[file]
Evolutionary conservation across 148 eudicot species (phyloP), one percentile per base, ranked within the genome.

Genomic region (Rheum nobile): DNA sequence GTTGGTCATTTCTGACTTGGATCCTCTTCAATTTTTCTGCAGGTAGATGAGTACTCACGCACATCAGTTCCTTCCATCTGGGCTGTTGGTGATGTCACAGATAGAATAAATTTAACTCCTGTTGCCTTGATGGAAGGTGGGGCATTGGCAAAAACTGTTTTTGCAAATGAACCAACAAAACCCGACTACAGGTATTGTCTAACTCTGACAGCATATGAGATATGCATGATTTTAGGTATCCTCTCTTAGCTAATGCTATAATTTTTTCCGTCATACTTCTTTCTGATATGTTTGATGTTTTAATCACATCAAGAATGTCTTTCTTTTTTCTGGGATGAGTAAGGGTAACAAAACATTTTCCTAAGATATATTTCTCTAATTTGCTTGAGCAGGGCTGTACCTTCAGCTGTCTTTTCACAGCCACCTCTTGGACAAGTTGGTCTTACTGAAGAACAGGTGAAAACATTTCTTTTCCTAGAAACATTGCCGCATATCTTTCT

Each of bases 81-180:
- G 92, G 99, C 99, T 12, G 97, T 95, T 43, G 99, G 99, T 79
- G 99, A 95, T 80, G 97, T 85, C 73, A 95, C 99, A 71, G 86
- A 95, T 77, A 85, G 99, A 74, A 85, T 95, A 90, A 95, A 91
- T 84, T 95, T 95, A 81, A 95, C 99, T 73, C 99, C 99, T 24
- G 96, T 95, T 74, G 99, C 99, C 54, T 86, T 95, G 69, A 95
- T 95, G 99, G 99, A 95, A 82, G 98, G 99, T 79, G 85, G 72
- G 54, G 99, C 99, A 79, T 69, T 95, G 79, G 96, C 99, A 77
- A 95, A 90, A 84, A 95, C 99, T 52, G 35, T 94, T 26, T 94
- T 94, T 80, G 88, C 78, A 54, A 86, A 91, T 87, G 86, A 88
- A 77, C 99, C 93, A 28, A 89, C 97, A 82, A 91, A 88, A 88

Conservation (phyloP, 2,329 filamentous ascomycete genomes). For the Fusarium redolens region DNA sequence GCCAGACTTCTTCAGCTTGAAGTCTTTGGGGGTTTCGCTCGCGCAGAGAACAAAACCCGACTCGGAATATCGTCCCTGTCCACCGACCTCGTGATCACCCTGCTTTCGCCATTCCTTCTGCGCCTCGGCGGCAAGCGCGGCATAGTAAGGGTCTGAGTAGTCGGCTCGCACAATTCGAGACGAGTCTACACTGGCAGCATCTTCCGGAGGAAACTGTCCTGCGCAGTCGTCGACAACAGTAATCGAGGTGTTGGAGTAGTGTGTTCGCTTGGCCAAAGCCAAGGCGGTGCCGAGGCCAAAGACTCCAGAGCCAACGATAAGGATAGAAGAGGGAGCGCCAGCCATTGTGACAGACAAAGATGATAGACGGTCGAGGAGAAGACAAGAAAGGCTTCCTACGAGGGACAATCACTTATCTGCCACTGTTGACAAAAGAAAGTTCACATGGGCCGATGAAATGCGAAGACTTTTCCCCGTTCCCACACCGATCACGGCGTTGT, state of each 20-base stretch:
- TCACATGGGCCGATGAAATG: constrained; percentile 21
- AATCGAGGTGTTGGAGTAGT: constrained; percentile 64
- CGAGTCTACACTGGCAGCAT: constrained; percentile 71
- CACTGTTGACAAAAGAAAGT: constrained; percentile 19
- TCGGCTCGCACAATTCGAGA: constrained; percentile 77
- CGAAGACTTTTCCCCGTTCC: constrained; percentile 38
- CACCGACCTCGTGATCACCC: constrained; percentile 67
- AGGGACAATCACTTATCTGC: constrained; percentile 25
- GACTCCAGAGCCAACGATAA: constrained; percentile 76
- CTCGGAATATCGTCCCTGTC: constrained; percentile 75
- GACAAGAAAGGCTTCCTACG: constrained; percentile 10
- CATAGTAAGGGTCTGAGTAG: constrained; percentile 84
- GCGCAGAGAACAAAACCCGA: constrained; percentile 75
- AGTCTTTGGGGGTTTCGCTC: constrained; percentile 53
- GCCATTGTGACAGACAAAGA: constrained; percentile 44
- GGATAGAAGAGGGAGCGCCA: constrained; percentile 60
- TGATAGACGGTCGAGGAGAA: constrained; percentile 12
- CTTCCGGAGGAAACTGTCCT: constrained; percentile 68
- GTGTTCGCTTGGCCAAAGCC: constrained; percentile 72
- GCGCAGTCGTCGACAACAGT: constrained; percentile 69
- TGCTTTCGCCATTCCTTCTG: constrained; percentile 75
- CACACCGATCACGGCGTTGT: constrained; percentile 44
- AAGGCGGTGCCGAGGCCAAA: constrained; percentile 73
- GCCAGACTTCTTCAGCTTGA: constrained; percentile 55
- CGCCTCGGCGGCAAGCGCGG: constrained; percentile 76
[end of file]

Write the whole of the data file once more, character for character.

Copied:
Evolutionary conservation across 148 eudicot species (phyloP), one percentile per base, ranked within the genome.

Genomic region (Rheum nobile): DNA sequence GTTGGTCATTTCTGACTTGGATCCTCTTCAATTTTTCTGCAGGTAGATGAGTACTCACGCACATCAGTTCCTTCCATCTGGGCTGTTGGTGATGTCACAGATAGAATAAATTTAACTCCTGTTGCCTTGATGGAAGGTGGGGCATTGGCAAAAACTGTTTTTGCAAATGAACCAACAAAACCCGACTACAGGTATTGTCTAACTCTGACAGCATATGAGATATGCATGATTTTAGGTATCCTCTCTTAGCTAATGCTATAATTTTTTCCGTCATACTTCTTTCTGATATGTTTGATGTTTTAATCACATCAAGAATGTCTTTCTTTTTTCTGGGATGAGTAAGGGTAACAAAACATTTTCCTAAGATATATTTCTCTAATTTGCTTGAGCAGGGCTGTACCTTCAGCTGTCTTTTCACAGCCACCTCTTGGACAAGTTGGTCTTACTGAAGAACAGGTGAAAACATTTCTTTTCCTAGAAACATTGCCGCATATCTTTCT

Each of bases 81-180:
- G 92, G 99, C 99, T 12, G 97, T 95, T 43, G 99, G 99, T 79
- G 99, A 95, T 80, G 97, T 85, C 73, A 95, C 99, A 71, G 86
- A 95, T 77, A 85, G 99, A 74, A 85, T 95, A 90, A 95, A 91
- T 84, T 95, T 95, A 81, A 95, C 99, T 73, C 99, C 99, T 24
- G 96, T 95, T 74, G 99, C 99, C 54, T 86, T 95, G 69, A 95
- T 95, G 99, G 99, A 95, A 82, G 98, G 99, T 79, G 85, G 72
- G 54, G 99, C 99, A 79, T 69, T 95, G 79, G 96, C 99, A 77
- A 95, A 90, A 84, A 95, C 99, T 52, G 35, T 94, T 26, T 94
- T 94, T 80, G 88, C 78, A 54, A 86, A 91, T 87, G 86, A 88
- A 77, C 99, C 93, A 28, A 89, C 97, A 82, A 91, A 88, A 88

Conservation (phyloP, 2,329 filamentous ascomycete genomes). For the Fusarium redolens region DNA sequence GCCAGACTTCTTCAGCTTGAAGTCTTTGGGGGTTTCGCTCGCGCAGAGAACAAAACCCGACTCGGAATATCGTCCCTGTCCACCGACCTCGTGATCACCCTGCTTTCGCCATTCCTTCTGCGCCTCGGCGGCAAGCGCGGCATAGTAAGGGTCTGAGTAGTCGGCTCGCACAATTCGAGACGAGTCTACACTGGCAGCATCTTCCGGAGGAAACTGTCCTGCGCAGTCGTCGACAACAGTAATCGAGGTGTTGGAGTAGTGTGTTCGCTTGGCCAAAGCCAAGGCGGTGCCGAGGCCAAAGACTCCAGAGCCAACGATAAGGATAGAAGAGGGAGCGCCAGCCATTGTGACAGACAAAGATGATAGACGGTCGAGGAGAAGACAAGAAAGGCTTCCTACGAGGGACAATCACTTATCTGCCACTGTTGACAAAAGAAAGTTCACATGGGCCGATGAAATGCGAAGACTTTTCCCCGTTCCCACACCGATCACGGCGTTGT, state of each 20-base stretch:
- TCACATGGGCCGATGAAATG: constrained; percentile 21
- AATCGAGGTGTTGGAGTAGT: constrained; percentile 64
- CGAGTCTACACTGGCAGCAT: constrained; percentile 71
- CACTGTTGACAAAAGAAAGT: constrained; percentile 19
- TCGGCTCGCACAATTCGAGA: constrained; percentile 77
- CGAAGACTTTTCCCCGTTCC: constrained; percentile 38
- CACCGACCTCGTGATCACCC: constrained; percentile 67
- AGGGACAATCACTTATCTGC: constrained; percentile 25
- GACTCCAGAGCCAACGATAA: constrained; percentile 76
- CTCGGAATATCGTCCCTGTC: constrained; percentile 75
- GACAAGAAAGGCTTCCTACG: constrained; percentile 10
- CATAGTAAGGGTCTGAGTAG: constrained; percentile 84
- GCGCAGAGAACAAAACCCGA: constrained; percentile 75
- AGTCTTTGGGGGTTTCGCTC: constrained; percentile 53
- GCCATTGTGACAGACAAAGA: constrained; percentile 44
- GGATAGAAGAGGGAGCGCCA: constrained; percentile 60
- TGATAGACGGTCGAGGAGAA: constrained; percentile 12
- CTTCCGGAGGAAACTGTCCT: constrained; percentile 68
- GTGTTCGCTTGGCCAAAGCC: constrained; percentile 72
- GCGCAGTCGTCGACAACAGT: constrained; percentile 69
- TGCTTTCGCCATTCCTTCTG: constrained; percentile 75
- CACACCGATCACGGCGTTGT: constrained; percentile 44
- AAGGCGGTGCCGAGGCCAAA: constrained; percentile 73
- GCCAGACTTCTTCAGCTTGA: constrained; percentile 55
- CGCCTCGGCGGCAAGCGCGG: constrained; percentile 76